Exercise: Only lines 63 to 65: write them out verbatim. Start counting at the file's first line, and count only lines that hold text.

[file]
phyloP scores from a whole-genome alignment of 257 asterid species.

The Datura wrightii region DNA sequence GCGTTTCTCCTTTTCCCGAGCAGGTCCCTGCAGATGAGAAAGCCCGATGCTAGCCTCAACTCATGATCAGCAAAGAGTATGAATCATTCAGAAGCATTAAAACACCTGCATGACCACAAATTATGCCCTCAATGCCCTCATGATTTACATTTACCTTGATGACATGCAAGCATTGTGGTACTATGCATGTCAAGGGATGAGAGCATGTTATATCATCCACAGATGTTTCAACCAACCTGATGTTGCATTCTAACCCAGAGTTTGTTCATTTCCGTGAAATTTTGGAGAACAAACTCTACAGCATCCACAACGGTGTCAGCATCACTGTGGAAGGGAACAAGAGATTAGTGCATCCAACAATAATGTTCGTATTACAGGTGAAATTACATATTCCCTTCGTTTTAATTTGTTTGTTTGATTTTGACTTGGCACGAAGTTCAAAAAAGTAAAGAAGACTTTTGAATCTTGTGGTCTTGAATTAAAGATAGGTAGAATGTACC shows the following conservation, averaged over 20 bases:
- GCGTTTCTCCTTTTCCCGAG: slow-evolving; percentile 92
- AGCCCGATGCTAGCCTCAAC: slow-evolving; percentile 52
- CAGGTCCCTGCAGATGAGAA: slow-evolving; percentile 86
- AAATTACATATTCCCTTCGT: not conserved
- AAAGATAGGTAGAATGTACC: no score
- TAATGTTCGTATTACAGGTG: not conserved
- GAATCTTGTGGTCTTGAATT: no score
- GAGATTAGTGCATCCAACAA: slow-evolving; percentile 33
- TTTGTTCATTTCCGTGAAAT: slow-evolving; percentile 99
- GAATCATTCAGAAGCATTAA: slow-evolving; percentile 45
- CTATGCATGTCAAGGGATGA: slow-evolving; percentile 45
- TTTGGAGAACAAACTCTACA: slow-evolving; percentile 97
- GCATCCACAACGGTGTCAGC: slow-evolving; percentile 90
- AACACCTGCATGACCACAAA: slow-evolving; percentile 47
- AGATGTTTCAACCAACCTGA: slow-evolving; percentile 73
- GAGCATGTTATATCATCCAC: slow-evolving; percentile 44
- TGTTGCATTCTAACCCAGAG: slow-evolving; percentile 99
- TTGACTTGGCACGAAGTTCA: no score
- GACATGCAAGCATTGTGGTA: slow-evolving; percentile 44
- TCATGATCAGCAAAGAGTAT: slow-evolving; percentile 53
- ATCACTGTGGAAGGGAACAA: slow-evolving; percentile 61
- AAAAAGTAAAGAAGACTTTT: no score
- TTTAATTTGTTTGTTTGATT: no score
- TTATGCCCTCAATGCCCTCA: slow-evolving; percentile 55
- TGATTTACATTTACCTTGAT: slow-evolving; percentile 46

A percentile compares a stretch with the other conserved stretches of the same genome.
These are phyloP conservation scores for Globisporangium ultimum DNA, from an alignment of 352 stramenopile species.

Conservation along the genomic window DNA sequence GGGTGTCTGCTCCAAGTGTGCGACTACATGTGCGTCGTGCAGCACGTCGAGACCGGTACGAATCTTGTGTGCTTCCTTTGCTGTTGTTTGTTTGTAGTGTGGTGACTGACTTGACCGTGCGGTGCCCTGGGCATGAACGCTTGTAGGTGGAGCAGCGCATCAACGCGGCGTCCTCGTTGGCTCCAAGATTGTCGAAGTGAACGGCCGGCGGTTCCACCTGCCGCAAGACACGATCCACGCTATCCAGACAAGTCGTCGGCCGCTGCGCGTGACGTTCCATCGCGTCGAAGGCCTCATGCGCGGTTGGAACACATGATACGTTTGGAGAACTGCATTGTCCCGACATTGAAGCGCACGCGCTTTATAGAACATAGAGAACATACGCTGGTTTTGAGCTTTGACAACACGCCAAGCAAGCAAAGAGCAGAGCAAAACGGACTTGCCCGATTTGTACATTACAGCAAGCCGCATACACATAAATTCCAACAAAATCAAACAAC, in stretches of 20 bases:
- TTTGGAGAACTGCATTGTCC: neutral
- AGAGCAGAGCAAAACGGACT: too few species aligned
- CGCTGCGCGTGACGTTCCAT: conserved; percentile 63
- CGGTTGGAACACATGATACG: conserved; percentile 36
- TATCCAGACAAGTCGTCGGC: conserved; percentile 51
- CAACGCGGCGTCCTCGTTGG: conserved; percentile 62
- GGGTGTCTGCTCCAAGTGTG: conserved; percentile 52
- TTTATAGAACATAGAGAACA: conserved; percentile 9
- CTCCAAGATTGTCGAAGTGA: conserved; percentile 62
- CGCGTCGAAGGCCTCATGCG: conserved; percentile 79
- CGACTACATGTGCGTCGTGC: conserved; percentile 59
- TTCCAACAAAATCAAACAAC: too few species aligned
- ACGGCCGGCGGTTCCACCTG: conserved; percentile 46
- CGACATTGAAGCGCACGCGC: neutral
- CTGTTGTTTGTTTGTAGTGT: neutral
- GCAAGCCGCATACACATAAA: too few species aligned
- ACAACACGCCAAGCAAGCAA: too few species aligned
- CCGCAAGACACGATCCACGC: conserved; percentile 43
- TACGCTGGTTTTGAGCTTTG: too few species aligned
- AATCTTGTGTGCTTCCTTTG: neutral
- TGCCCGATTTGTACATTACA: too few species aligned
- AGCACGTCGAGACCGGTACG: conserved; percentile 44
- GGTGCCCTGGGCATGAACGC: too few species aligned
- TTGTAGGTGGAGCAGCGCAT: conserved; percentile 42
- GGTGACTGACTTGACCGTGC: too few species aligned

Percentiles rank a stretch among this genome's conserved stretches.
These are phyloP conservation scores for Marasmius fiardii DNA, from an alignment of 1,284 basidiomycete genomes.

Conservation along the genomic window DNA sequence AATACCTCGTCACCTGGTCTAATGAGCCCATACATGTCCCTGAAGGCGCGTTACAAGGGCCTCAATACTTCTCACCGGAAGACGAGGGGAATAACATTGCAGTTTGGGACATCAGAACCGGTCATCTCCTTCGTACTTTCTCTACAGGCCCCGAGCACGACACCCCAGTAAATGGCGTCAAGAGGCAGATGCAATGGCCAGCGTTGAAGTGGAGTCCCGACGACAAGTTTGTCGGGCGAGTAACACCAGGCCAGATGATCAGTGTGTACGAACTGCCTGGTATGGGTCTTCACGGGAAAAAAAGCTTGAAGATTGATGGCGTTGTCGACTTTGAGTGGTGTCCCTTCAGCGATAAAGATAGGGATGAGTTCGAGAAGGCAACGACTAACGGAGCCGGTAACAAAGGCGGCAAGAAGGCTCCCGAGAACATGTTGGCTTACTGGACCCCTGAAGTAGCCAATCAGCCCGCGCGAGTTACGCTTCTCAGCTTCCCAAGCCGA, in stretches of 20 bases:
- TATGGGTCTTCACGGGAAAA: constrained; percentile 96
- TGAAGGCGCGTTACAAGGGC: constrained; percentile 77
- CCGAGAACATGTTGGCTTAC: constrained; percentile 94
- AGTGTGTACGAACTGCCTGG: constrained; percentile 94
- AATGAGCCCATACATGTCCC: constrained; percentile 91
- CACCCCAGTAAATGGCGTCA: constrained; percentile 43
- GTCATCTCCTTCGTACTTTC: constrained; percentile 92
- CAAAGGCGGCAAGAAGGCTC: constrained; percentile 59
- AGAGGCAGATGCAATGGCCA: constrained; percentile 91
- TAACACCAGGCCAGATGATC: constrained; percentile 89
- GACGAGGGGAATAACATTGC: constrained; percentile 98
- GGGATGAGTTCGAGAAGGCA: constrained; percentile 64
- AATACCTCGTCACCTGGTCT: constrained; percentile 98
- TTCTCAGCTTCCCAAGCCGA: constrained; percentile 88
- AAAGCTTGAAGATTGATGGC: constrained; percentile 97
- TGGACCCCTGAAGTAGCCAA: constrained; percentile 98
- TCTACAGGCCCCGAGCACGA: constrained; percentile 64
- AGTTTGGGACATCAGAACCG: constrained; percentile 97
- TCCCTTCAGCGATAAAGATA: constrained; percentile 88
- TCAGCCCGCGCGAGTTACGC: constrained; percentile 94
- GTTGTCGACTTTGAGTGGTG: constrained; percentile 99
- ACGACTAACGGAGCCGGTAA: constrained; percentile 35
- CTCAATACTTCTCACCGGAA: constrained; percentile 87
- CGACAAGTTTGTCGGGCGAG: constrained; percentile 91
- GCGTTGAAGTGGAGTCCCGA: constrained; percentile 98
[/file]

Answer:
- AATGAGCCCATACATGTCCC: constrained; percentile 91
- CACCCCAGTAAATGGCGTCA: constrained; percentile 43
- GTCATCTCCTTCGTACTTTC: constrained; percentile 92